On Sept. 10, the government cut its U.S. corn harvest projection 1.6 percent and said stocks of the grain will fall to a seven-year low, signaling higher feed costs as livestock and dairy producers compete with exporters and ethanol distillers for shrinking supplies.
American farmers are expected to harvest 13.16 billion bushels of corn this year, the USDA said. While that would be a record crop, the estimate is down from the USDA's projection of 13.37 billion bushels a month ago.
Heavy August rains in parts of the Midwest caused crops to deteriorate, prompting the USDA to trim its average U.S. corn yield projection to 162.5 bushels an acre from 165 bushels. In Iowa, the top corn producer, excessive rainfall early in the month "left many low-lying fields completely saturated, stunting growth and yellowing portions of the crop," the USDA said.
Here is the latest Crop Progress report released by the USDA this week.
Tightening corn supplies and higher prices present a growing concern for livestock producers, analysts say. Further gains in corn prices may jeopardize producers' recent return to profit after at least two years of losses stemming from high feed costs and low milk prices.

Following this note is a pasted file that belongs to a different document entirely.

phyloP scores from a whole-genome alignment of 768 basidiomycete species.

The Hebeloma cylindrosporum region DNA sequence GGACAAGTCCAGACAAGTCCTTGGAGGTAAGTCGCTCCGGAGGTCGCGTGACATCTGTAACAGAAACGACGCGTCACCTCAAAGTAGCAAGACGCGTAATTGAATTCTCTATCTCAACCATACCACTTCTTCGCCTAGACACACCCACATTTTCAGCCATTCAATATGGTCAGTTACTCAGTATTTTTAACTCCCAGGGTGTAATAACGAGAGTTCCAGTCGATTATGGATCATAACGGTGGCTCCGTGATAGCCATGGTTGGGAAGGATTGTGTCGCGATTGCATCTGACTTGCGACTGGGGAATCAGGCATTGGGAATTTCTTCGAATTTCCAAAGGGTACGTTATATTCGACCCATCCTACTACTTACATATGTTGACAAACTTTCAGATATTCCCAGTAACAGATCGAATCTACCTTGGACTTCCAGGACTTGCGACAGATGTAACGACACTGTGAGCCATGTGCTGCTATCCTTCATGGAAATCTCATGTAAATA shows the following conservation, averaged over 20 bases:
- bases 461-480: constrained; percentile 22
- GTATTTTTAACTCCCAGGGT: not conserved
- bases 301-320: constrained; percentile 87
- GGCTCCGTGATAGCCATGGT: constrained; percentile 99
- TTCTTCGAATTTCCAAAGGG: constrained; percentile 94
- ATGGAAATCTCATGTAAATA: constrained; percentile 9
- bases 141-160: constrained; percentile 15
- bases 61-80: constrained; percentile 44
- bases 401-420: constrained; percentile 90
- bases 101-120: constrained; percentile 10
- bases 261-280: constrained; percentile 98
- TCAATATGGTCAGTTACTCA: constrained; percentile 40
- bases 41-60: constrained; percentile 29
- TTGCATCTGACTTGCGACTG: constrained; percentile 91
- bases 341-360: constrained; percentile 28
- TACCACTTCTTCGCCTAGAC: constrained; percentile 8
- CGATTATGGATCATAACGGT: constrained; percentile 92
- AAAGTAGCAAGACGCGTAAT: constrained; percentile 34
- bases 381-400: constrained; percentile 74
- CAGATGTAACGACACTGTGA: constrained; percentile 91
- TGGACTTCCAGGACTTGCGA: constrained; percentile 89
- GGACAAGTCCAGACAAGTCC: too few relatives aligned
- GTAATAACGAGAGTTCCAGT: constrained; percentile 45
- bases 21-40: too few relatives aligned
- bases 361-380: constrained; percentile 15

An increase of another 25 cents or so in corn "puts (livestock producers) in a lot more difficult position," says Brian Basting, an analyst with Advance Trading Inc. "Profitability is coming back, but I don't think they could handle another surge" in corn.
Farm prices for corn are expected to average $4 to $4.80 a bushel in 2010-11, up from a previous forecast of $3.50 to $4.10, the USDA said.
Meanwhile, the USDA has raised its estimate of the U.S. soybean crop to 3.48 billion bushels, a record, from 3.36 billion in an August report.